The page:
Roy William Neill | Donald Crisp, Pauline Starke, LaRoy Mason | Silent 90’
Just as silent films were never actually ‘silent’ – since they were always had a musical accompaniment – they weren’t simply in black & white either, since from virtually the word ‘Go’ tinting had been an integral part of the filmmaking process.
In Elmer Rice’s 1929 play ‘Street Scene’ Swedish janitor Carl Olsen (played on both stage & screen by perennial Hollywood Swede John Qualen) indignantly corrects his Italian neighbour’s brag that Christopher Columbus discovered America by asserting “it vos Leif Ericsson!!” I don’t know if Olsen had recently seen ‘The Viking’ – which opened in New York exactly 95 years ago this month – at the pictures, but his attitude explains why this film exists.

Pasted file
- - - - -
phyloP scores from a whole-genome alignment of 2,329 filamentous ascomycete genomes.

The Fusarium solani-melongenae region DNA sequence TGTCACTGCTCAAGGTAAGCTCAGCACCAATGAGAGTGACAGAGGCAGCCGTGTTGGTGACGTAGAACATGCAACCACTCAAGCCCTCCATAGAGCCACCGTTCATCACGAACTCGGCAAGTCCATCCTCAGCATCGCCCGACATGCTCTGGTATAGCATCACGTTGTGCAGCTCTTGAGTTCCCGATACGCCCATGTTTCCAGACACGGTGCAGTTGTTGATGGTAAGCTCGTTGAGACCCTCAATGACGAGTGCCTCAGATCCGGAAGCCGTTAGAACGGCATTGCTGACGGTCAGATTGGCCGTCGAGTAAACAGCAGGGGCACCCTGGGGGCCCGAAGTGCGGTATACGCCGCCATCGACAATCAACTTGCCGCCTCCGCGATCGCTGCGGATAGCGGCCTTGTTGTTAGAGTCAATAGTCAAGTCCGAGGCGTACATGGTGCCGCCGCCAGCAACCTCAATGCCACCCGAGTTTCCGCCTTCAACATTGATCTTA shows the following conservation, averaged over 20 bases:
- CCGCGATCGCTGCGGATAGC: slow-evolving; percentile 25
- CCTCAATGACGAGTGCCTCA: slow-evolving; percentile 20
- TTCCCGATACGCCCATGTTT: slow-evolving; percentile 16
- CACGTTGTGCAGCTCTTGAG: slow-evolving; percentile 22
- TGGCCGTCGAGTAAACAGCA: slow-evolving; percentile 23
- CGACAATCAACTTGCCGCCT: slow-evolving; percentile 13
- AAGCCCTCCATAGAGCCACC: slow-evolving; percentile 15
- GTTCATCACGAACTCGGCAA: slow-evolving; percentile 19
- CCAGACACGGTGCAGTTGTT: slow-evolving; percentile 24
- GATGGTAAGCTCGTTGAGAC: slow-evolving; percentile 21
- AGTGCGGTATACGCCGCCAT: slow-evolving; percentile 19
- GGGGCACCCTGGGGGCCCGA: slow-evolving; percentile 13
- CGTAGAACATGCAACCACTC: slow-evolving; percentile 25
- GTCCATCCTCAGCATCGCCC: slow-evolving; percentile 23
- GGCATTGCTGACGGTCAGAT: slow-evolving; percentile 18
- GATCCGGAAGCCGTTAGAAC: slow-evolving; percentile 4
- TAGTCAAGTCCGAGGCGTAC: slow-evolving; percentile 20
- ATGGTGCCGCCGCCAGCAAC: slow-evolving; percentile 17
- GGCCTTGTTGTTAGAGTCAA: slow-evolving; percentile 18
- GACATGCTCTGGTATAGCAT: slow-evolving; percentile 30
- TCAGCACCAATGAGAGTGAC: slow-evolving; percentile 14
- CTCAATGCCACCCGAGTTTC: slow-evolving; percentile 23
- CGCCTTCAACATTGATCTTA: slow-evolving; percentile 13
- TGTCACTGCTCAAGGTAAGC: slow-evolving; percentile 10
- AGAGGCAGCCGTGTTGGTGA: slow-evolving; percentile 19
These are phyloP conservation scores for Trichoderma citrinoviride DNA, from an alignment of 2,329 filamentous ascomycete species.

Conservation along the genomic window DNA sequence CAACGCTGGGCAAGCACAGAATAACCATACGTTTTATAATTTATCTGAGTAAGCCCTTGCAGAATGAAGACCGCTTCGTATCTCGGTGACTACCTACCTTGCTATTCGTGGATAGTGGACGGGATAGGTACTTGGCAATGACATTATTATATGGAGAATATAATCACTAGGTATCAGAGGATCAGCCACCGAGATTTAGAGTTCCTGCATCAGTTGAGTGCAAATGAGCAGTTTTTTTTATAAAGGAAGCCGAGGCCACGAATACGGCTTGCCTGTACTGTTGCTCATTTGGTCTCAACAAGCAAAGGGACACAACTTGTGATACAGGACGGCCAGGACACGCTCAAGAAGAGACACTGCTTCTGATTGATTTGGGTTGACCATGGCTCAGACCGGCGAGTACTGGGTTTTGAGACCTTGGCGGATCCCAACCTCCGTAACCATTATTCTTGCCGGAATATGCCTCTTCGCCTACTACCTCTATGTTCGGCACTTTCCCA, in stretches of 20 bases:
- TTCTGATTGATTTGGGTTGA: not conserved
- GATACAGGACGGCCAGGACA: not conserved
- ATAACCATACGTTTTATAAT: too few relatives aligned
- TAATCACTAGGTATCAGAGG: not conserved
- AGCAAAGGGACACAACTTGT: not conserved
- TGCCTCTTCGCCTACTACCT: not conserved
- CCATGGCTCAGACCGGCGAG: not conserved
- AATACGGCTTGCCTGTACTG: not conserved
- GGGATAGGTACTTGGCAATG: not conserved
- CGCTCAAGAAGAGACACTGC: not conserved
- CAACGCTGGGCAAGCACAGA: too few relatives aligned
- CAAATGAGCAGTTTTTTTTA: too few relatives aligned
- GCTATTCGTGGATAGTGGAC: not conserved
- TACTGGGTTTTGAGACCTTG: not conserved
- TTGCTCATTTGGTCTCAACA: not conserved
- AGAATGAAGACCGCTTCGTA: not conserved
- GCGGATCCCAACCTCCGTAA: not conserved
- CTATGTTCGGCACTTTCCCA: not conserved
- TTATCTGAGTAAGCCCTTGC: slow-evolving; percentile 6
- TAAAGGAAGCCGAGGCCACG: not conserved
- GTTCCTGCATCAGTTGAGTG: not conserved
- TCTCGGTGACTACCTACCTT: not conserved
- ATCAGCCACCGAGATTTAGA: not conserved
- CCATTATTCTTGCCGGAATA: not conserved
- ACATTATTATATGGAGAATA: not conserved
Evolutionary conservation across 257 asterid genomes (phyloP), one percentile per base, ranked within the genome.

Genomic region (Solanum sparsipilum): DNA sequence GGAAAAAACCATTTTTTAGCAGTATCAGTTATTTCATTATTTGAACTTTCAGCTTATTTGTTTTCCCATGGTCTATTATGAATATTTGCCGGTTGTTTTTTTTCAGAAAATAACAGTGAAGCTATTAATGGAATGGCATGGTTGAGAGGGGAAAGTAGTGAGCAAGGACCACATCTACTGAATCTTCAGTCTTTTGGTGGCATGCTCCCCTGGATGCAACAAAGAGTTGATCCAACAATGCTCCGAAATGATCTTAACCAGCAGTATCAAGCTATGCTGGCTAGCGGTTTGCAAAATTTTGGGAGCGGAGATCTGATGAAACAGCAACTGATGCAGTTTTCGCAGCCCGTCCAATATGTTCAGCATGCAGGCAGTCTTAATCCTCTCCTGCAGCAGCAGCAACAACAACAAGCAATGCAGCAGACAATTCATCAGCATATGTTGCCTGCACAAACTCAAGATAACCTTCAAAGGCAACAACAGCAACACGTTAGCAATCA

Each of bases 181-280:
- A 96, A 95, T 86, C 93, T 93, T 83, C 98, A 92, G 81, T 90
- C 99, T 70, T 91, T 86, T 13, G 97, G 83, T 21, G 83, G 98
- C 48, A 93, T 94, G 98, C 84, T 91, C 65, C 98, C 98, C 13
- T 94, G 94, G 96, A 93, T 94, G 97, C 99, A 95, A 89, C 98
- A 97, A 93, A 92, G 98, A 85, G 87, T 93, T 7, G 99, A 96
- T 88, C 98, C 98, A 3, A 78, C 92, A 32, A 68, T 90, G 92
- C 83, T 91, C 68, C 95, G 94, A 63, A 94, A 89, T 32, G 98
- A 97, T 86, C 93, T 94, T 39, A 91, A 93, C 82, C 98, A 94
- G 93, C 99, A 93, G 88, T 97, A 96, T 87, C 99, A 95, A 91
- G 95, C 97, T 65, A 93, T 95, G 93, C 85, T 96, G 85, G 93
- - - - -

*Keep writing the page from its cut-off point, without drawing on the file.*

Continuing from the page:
Herbert Kalmus – founder of Technicolor – had just enjoyed considerable artistic success with the Douglas Fairbanks vehicle ‘The Black Pirate’ although the process had proved far too unwieldy to be commercially viable. But he soon developed Technicolor Process #3 (known to film historians as two-colour Technicolor), a simplified and more practical form of the process which sufficiently impressed young Irving Thalberg at Metro to authorise that his studio distribute the resulting film @RichardChatten